As if sensing the magnitude of the occasion, nature joined forces with Goodwood at the unveiling of the Festival of Speed sculpture last night, lightning striking the estate as the fireworks exploded round Gerry Judah's vast celebration of BMW.
JUN 23rd 2016
Dramatic pyrotechnics launch the biggest ever FOS sculpture
But even the brief torrential downpour couldn't mask the scale of the awe-inspiring steel structure, one imposing monocoque featuring three cars from BMW's first hundred years perched perilously at the ends of steel spikes launching over Goodwood House's roof.
BMW is the festival's featured marque this year, with a huge presence this weekend to celebrate its centenary. Everything from a presentation of M-badged cars on the cricket pitch, to the famous art cars in the stableyard, is there for the public to see.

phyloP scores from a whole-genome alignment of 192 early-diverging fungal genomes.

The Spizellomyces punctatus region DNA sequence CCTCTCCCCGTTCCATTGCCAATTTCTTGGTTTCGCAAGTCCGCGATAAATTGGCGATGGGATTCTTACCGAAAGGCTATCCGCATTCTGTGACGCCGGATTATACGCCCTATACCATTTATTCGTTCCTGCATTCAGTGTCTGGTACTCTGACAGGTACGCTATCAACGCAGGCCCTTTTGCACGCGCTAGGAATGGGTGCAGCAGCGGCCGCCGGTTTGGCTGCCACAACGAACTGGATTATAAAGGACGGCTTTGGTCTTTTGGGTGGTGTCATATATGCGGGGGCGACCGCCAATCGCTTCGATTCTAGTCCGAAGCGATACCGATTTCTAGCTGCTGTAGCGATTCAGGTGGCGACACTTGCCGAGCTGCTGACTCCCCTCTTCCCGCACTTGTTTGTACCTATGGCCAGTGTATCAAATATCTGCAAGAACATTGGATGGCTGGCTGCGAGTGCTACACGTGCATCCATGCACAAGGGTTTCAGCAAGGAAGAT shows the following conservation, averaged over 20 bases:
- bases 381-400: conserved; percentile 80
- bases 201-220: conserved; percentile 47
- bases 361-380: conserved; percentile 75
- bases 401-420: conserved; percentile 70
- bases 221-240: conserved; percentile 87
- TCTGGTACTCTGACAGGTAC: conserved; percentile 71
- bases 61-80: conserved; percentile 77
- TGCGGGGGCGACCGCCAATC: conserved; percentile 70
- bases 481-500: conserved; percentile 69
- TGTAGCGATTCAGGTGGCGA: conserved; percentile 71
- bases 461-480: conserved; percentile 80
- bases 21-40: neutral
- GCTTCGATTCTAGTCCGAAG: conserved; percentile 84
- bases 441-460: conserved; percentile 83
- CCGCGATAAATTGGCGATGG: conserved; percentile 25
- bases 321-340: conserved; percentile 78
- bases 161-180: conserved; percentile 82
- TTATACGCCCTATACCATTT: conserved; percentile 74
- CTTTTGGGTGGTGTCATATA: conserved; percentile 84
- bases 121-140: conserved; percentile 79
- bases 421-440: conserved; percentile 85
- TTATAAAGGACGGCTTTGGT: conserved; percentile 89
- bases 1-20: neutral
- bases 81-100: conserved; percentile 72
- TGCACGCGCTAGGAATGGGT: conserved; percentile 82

But the relationship between the BMW Group, which owns Mini and Rolls-Royce as well as BMW itself, and Goodwood goes beyond that between the estate and many past featured marques at the festival.
As Lord March told assembled guests at the sculpture's unveiling: "It began for me in about 1970 when my father traded in his Ford Corsair and got a 2000 Deluxe BMW that weighed about two tonnes... The brand from then on was in my mind as an interesting brand."
BMW Group has played a big part in the revitalisation of the estate, with Rolls-Royce establishing its home here. "It's a very special relationship", said Lord March, who watched the sculpture being built outside his office window at Goodwood House over six weeks. "The sculpture is one of the best we've ever done", he told guests. "It feels a bit risky and a bit dangerous. It's by far the biggest in terms of square footage and in terms of engineering it's very critical. The tolerances are literally millimetres."
Wherever visitors are in the park over the weekend, they should be able to get a good look at the incredible sculpture, which rightly dominates the Sussex skyline.
Photography by Pete Summers and Tom Shaxson